Front Public Health. 2020 Nov 24;8:571364. doi: 10.3389/fpubh.2020.571364. eCollection 2020.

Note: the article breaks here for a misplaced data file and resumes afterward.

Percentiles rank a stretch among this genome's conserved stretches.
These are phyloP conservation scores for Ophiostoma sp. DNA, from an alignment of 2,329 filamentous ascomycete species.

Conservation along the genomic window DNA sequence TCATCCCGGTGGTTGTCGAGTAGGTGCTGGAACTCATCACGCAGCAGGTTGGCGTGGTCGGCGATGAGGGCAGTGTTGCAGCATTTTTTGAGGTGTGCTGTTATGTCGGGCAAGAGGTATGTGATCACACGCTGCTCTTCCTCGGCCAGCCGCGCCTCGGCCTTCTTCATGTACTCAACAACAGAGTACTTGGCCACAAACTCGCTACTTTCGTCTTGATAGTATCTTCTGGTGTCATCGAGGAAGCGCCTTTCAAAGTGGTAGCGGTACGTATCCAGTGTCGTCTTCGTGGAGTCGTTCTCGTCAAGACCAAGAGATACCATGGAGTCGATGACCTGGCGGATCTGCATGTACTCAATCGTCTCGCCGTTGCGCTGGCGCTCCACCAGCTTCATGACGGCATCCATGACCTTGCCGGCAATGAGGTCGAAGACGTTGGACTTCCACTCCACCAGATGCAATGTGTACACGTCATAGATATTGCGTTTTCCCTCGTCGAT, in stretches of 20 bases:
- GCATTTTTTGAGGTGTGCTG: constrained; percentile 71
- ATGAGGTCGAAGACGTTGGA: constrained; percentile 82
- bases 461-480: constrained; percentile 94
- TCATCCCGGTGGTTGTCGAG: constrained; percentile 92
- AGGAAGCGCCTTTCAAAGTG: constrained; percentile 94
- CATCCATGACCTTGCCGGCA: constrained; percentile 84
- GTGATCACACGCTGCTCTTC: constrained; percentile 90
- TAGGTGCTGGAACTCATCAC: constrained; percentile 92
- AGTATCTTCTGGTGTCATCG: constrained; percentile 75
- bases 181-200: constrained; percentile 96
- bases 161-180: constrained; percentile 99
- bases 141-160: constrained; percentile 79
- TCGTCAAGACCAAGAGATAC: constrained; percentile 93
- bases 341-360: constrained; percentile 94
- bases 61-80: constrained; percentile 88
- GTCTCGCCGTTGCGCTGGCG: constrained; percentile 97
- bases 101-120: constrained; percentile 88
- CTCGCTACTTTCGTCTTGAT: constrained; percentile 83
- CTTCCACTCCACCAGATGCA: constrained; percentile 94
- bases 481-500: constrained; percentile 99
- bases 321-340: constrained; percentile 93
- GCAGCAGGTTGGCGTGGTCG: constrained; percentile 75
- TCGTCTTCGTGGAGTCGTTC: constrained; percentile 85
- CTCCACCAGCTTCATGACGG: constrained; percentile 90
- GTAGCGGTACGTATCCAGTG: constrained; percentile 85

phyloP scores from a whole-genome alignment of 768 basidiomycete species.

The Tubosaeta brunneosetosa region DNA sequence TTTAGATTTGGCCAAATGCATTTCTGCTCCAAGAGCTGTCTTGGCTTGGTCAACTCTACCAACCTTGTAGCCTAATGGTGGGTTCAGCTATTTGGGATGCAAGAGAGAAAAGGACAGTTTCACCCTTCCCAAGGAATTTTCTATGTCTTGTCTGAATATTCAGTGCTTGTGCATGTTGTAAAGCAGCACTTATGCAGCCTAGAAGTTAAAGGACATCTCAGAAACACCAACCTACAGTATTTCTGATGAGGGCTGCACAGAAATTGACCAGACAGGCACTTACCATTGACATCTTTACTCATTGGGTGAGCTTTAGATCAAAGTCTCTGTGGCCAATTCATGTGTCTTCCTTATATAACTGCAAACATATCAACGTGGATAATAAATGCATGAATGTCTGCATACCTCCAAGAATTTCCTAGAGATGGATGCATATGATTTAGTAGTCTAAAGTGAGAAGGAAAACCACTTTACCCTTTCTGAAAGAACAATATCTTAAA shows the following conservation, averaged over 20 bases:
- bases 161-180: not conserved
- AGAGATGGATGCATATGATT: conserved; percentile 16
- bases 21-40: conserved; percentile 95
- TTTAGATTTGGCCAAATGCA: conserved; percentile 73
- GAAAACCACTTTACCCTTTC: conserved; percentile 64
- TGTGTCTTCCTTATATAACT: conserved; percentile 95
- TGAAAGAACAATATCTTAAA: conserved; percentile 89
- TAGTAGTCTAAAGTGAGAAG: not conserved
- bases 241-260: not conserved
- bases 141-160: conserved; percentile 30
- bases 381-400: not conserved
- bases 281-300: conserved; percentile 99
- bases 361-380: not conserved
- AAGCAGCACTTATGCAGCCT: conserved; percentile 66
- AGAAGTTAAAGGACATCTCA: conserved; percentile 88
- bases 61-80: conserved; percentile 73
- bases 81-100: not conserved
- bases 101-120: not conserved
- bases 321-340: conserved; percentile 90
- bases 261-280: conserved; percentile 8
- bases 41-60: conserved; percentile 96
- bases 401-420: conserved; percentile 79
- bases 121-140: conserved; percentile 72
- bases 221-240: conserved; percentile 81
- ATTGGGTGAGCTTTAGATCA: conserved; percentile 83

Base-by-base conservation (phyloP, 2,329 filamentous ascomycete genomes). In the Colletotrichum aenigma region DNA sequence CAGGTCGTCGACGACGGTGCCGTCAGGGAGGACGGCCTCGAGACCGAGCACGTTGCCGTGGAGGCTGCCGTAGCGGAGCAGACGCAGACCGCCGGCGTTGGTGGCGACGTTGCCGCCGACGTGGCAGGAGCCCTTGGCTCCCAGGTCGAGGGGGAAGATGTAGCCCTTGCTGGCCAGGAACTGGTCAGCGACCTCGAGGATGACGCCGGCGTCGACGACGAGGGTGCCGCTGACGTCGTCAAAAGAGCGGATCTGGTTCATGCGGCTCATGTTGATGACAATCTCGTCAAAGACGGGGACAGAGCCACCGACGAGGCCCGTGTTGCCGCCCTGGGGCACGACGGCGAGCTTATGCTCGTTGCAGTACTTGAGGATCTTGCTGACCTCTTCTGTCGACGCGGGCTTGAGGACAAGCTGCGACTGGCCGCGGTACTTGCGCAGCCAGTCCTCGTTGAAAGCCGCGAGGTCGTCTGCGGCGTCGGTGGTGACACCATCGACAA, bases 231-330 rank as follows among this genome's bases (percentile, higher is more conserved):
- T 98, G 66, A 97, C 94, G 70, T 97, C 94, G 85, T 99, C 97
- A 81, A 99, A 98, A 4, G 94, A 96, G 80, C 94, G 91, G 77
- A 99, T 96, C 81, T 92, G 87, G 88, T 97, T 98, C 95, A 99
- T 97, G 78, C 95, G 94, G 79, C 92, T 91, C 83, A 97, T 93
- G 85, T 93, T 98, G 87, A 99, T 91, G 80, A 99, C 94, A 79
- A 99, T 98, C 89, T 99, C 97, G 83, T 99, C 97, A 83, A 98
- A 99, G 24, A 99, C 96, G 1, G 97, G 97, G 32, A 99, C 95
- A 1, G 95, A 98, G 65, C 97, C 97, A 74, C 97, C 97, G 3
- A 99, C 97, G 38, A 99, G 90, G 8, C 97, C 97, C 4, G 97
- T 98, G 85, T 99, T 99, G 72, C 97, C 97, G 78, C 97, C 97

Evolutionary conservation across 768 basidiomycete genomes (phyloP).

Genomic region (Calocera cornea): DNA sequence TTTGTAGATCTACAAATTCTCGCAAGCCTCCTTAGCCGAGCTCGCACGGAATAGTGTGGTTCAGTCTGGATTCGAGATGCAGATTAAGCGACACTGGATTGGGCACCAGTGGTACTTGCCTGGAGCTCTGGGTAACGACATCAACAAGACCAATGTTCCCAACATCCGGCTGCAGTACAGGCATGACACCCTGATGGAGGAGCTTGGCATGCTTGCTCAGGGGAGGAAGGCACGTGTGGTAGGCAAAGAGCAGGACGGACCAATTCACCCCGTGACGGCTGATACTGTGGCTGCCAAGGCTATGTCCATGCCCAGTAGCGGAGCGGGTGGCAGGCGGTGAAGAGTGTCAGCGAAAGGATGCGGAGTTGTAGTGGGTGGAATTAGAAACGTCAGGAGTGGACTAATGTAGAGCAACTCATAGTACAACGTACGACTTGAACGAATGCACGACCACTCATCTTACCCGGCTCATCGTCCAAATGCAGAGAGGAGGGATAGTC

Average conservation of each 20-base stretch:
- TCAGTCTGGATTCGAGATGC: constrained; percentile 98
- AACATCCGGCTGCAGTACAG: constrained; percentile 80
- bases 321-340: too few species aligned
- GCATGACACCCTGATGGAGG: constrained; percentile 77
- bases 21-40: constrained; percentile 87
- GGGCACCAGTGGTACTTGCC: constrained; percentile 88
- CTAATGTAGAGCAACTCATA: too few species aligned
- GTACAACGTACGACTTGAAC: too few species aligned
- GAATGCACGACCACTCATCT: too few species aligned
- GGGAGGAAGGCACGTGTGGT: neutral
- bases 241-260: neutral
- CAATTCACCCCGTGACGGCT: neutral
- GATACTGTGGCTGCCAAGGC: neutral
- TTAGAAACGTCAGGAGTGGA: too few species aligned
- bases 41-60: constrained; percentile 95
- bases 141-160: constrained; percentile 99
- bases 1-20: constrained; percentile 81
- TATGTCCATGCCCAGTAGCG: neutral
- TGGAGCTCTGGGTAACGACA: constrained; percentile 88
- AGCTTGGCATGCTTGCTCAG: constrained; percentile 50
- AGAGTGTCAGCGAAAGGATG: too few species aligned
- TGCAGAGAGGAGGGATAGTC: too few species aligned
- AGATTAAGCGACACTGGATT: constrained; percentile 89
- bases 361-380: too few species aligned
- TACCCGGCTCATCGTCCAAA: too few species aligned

Importance: The COVID-19 pandemic exploits existing inequalities in social determinants of health (SDOH) in disease burden and access to healthcare. Few studies have examined these emerging disparities using indicators of SDOH. Objective: To evaluate predictors of COVID-19 test positivity, morbidity, and mortality and their implications for inequalities in SDOH and for future policies and health care improvements. Design, Setting, and Participants: A cross sectional analysis was performed on all patients tested for COVID-19 on the basis of symptoms with either a history of travel to at risk regions or close contact with a confirmed case, across the Mount Sinai Health System (MSHS) up until April 26th 2020. Main Outcomes and Measures: Primary outcome was death from COVID-19 and secondary outcomes were test positivity, and morbidity (e.g., hospitalization and intubation caused by COVID-19). Results: Of 20,899 tested patients, 8,928 tested positive, 1,701 were hospitalized, 684 were intubated, and 1,179 died from COVID-19. Age, sex, race/ethnicity, New York City borough (derived from first 3 digits of zip-code), and English as preferred language were significant predictors of test positivity, hospitalization, intubation and COVID-19 mortality following multivariable logistic regression analyses. Conclusions and Relevance: People residing in poorer boroughs were more likely to be burdened by and die from COVID-19. Our results highlight the importance of integrating comprehensive SDOH data into healthcare efforts with at-risk patient populations.